Last year at this time, we visited the catacombs outside Rome to ponder the subterranean artists of the second and third centuries C.E. whose religious tradition expressly told them not to make graven images. Why these devoted souls did so and with such verve is a testament to their undeniable ardor. Let us now reach further to 30,000 B.C.E. and the caves of Chauvet, France to contemplate the birth of art.
The symbiosis between human beings and the wild animals surrounding them is complex. Humans hunted them and were hunted by them. Their life-giving and life-threatening attributes inspired reverence and awe. Take a moment to ponder the animated power of Chauvet, the clear authority of its artistry and shading. Is it any wonder Picasso exclaimed, “all else since is decadence” upon studying paleolithic art of his native Spain?
Recently discovered and verified through carbon dating, the art of Chauvet is among the first set of images to have appeared on our island home. Try to imagine it above the flickering light of a feeble flame, perhaps rendered in stolen moments in flight from a cave bear. Its innate spirituality is what experts believe delineated us from the moot Neanderthal species, a uniquely Cro-Magnon seed of transcendent thinking beyond one’s self and own predicament.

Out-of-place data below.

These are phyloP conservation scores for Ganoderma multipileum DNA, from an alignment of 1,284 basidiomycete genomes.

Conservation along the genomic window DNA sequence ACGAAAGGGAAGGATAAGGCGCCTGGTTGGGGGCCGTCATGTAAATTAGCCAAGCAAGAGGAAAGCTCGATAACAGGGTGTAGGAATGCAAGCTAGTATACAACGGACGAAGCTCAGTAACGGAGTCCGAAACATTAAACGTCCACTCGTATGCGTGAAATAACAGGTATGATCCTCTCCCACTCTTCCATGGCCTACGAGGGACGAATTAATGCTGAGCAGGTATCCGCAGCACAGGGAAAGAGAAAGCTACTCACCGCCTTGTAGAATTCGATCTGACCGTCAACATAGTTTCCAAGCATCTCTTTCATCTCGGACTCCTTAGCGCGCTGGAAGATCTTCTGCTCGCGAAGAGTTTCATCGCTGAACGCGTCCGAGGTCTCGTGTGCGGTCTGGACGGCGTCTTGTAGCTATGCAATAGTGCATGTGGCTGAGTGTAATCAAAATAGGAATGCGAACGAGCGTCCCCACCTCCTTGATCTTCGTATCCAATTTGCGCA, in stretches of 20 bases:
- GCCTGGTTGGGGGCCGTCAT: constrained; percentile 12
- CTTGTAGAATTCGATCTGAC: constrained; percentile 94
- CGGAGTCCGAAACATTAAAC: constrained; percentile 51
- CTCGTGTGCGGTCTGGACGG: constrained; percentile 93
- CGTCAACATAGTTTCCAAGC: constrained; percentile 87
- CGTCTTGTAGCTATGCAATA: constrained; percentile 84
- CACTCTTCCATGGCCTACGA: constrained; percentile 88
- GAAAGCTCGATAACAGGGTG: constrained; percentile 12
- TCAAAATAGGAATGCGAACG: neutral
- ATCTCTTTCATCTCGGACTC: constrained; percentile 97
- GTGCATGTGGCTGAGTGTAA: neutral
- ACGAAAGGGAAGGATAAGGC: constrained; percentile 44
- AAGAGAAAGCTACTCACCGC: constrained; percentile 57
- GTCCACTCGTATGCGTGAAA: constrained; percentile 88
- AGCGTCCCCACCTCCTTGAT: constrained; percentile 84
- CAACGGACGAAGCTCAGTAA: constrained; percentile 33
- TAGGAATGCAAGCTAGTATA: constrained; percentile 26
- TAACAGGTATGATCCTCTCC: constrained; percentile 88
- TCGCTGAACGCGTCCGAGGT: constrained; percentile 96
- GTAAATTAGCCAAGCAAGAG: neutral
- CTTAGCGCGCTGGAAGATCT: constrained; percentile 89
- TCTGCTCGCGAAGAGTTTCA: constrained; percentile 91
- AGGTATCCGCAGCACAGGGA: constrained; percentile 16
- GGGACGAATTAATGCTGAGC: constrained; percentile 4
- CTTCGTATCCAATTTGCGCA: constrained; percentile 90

This raw creative talent is what our friend Marcus Borg terms a “thin place” where the human reaches toward the divine. Might we look upon the incarnation of a Middle Eastern baby who grew wise and resolute, touching generations of spiritual pilgrims, as the ultimate expression of divine creativity? Jesus of Nazareth tended to ask questions, to probe, to break rules and to envision beyond the horizon a new creation.
30,000 years is a long creative testimony. So is 2,000. We create. God creates in us and with us. May we genuflect to the birth of art and proclaim, “Hosanna, to the Son of David!”